Connections to Broken Teeth

Our teeth are incredibly strong and durable, but they’re not invincible. While they can withstand the forces of chewing and biting, certain habits, activities, and accidents can put them at risk of damage. If you suffer from a broken tooth, you may feel pain and discomfort.

Furthermore, you may be at risk of developing an infection. There are several common ways that you can break your teeth. Luckily, you can protect your teeth and smile from harm. 

Connections to Broken Teeth

Understanding Tooth Structure

Before delving into the various ways teeth can break, let’s take a moment to understand their structure. Teeth are made up of different layers:

Enamel: The outermost layer of the tooth, enamel is the hardest substance in the human body. It also protects the underlying layers from damage and decay.

Dentin: Beneath the enamel lies the dentin, a dense, yellowish tissue that forms the bulk of the tooth structure.

Pulp: At the center of the tooth is the pulp, which contains nerves, blood vessels, and connective tissue.

When a tooth breaks, it can expose the sensitive inner layers to bacteria and other harmful substances, leading to pain, infection, and further damage if left untreated.

Common Causes of Tooth Breakage

A broken tooth is one of the more common types of dental emergencies. If you understand how a break can happen, you might avoid a broken tooth to begin with. On the other hand, you will be more prepared to handle the accident. 

Trauma: Accidents, falls, sports injuries, and vehicle collisions can all result in trauma to the mouth. This may lead to broken or chipped teeth.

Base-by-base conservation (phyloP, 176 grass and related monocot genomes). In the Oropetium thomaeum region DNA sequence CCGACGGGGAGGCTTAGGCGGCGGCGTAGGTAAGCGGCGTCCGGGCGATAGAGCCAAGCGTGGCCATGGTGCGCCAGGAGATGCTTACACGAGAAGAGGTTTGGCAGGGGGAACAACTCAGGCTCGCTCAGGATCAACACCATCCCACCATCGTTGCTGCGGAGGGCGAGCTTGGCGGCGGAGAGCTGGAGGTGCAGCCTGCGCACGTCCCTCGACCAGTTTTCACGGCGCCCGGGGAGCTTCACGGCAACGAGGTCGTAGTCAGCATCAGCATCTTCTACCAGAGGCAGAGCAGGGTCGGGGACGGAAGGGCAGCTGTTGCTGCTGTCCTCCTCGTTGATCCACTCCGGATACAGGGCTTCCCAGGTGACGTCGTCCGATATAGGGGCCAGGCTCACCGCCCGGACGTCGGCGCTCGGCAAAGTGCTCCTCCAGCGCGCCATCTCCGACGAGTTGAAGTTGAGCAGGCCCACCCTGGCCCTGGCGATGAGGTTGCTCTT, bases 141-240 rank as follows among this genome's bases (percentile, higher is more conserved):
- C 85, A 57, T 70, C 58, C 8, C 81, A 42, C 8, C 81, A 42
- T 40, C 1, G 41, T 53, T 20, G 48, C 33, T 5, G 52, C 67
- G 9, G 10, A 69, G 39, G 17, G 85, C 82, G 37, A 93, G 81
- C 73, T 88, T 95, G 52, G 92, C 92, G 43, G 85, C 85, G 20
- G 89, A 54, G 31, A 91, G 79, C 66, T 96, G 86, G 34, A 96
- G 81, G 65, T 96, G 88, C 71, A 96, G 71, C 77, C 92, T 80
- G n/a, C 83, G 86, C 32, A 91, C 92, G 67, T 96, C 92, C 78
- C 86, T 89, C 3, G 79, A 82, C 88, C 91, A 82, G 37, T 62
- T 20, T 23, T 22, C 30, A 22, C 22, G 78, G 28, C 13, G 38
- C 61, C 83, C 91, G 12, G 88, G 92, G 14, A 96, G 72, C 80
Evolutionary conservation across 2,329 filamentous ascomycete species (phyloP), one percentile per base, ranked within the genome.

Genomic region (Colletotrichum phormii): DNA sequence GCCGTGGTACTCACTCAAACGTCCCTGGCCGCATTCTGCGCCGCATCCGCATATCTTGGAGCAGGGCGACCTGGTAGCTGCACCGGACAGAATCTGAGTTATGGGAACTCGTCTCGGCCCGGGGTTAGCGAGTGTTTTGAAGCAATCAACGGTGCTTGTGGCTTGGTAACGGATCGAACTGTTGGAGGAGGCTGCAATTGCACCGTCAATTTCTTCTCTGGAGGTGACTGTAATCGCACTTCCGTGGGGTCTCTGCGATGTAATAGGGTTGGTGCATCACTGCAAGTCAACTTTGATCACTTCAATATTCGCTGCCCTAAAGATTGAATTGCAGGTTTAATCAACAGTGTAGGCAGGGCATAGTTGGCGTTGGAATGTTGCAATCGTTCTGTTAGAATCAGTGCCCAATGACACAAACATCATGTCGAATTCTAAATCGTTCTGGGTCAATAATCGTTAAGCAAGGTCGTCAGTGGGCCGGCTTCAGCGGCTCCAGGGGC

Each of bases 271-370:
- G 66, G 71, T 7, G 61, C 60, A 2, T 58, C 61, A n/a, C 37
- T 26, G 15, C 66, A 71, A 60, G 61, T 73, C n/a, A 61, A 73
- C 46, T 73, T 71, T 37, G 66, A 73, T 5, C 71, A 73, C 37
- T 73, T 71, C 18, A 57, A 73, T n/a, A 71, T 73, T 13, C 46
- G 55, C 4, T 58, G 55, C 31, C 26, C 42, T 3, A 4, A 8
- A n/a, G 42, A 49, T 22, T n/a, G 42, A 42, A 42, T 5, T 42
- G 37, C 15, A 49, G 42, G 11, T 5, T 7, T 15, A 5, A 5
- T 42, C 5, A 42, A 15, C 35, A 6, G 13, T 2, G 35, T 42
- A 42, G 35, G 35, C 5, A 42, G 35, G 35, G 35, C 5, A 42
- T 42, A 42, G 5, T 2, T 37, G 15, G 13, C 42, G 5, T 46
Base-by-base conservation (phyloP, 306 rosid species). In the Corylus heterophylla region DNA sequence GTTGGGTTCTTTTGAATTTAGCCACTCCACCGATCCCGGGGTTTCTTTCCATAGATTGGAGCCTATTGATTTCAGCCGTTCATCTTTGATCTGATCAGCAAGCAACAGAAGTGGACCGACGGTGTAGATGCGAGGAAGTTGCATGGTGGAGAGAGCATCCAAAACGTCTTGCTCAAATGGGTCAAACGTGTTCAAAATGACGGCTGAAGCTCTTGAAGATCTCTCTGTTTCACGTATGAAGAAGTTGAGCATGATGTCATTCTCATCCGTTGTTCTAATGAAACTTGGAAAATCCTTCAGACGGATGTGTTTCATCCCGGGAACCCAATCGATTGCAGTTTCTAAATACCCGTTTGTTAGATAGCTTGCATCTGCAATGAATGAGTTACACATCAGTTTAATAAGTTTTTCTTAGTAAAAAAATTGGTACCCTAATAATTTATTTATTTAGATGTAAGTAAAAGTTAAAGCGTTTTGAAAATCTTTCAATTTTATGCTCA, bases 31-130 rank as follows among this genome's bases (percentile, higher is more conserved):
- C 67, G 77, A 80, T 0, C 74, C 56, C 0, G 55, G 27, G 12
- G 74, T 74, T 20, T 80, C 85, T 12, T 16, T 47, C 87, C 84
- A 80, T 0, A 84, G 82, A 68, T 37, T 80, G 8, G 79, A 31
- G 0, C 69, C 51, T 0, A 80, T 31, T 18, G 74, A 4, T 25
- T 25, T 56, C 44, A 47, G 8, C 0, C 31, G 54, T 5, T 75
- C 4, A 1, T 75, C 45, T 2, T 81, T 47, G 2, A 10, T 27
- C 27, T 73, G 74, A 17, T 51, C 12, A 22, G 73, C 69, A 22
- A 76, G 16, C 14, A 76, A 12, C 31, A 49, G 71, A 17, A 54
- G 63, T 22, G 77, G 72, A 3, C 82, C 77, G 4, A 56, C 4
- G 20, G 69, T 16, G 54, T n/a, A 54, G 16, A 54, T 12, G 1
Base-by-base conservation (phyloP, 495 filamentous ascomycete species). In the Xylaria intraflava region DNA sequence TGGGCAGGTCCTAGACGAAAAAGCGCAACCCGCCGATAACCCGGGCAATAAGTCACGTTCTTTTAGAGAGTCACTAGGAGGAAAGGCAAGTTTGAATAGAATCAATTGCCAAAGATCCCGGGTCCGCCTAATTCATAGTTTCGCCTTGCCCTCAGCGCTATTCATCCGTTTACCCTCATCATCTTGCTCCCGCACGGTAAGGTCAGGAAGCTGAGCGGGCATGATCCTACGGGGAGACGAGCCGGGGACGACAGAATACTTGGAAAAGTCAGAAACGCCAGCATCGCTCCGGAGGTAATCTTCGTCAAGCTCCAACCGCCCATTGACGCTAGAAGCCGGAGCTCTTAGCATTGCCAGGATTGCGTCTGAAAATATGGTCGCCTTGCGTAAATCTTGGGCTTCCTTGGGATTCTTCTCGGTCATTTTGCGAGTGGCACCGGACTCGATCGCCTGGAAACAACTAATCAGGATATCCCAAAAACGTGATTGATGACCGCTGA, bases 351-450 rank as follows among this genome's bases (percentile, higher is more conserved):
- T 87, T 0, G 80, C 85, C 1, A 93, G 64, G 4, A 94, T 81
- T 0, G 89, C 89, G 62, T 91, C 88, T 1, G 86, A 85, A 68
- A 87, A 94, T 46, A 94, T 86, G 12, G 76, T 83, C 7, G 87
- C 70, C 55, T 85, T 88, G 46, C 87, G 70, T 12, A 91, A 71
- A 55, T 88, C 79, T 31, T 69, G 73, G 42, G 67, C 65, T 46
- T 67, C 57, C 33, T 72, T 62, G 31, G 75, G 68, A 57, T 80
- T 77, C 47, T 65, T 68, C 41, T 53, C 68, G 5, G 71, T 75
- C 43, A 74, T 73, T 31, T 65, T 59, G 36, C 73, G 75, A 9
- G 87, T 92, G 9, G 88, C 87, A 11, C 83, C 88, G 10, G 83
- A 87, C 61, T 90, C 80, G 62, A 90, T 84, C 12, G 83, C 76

Biting Down on Hard Objects: Chewing on hard objects such as ice, popcorn kernels, or pens can exert excessive force on the teeth, causing them to crack or break. It is also crucial to not chew or bite on non-food items. It can damage your teeth and your oral health. 

Grinding and Clenching: Habitual teeth grinding or clenching, also known as bruxism, can wear down the enamel over time. Unfortunately, weakening the teeth can increase the risk of breakage. 

Poor Oral Hygiene: Neglecting proper oral hygiene practices can lead to tooth decay and weakened enamel. This can also make the teeth more susceptible to breakage.

Dental Cavities: Untreated cavities can weaken the structure of the tooth and compromise its integrity, increasing the risk of damage.

Age: As we age, the enamel naturally wears down. This can make the teeth more prone to breakage and damage. As a result, you need to visit the dentist regularly as you age. 

Protecting Your Teeth from Breakage

Fortunately, there are steps you can take to protect your teeth from breakage and maintain a healthy smile:

Wear a Mouthguard: If you participate in contact sports or activities that pose a risk of facial injury, wear a mouthguard to protect your teeth from trauma.

Manage Stress: If you grind or clench your teeth due to stress, practice relaxation techniques such as deep breathing, meditation, or yoga to reduce tension and protect your teeth from damage.

Seek Prompt Treatment: If you experience tooth pain or sensitivity or notice any changes in your teeth, seek prompt dental care to address any issues before they worsen.